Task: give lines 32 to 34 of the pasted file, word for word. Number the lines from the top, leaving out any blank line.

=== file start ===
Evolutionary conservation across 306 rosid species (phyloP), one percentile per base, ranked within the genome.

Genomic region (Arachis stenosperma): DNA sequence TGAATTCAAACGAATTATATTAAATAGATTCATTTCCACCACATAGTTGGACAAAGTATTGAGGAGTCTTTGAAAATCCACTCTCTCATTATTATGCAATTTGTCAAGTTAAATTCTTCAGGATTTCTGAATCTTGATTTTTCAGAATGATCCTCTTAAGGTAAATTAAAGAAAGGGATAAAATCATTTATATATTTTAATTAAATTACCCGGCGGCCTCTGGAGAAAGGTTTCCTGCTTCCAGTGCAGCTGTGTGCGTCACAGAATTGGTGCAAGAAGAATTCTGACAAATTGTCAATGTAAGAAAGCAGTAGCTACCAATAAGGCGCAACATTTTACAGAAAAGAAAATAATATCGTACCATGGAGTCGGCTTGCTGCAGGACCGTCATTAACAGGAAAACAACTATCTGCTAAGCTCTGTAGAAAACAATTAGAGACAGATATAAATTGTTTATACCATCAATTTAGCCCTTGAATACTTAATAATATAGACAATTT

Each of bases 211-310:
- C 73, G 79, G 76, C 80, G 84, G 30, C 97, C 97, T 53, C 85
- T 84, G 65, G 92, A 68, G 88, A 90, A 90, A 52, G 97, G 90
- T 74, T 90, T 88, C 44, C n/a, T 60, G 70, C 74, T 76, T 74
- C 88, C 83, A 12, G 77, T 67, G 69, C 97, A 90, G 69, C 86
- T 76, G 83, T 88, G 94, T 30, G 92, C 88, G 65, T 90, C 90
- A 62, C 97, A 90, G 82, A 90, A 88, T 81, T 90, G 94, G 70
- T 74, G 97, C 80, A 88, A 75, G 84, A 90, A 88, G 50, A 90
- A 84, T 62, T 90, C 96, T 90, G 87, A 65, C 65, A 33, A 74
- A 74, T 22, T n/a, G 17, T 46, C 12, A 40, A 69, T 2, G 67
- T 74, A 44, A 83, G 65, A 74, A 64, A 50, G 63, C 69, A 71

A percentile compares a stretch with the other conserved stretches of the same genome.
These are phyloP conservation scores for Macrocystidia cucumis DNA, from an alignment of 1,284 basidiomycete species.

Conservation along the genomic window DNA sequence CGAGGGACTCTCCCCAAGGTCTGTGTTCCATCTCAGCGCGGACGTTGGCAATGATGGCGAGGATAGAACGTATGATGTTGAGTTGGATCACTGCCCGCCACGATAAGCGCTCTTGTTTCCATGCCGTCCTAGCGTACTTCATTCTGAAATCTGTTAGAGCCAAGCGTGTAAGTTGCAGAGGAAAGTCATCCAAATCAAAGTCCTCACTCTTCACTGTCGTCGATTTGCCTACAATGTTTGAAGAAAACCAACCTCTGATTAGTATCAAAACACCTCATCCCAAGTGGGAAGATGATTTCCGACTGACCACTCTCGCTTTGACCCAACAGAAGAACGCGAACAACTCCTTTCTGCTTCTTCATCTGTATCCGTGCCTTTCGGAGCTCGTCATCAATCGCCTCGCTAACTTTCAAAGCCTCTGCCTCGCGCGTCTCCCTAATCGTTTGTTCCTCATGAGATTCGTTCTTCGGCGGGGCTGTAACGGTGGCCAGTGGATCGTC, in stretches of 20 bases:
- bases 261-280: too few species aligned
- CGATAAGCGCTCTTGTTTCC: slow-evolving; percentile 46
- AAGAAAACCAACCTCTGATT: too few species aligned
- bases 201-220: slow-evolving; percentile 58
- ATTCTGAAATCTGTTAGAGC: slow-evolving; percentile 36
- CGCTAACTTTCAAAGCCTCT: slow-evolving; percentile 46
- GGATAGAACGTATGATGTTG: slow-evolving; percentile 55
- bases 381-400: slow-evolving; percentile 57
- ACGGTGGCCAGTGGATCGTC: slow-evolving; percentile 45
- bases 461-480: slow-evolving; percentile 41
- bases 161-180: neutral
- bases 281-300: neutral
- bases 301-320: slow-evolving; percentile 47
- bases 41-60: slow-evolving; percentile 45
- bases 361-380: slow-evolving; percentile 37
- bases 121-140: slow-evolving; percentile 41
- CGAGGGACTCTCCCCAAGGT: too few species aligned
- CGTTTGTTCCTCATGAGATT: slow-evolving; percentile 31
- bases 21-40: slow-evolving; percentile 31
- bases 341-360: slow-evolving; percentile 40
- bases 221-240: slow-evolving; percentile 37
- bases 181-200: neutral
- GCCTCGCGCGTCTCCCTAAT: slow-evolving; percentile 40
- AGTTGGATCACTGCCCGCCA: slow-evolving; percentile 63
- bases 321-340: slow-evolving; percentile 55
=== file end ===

- bases 121-140: slow-evolving; percentile 41
- CGAGGGACTCTCCCCAAGGT: too few species aligned
- CGTTTGTTCCTCATGAGATT: slow-evolving; percentile 31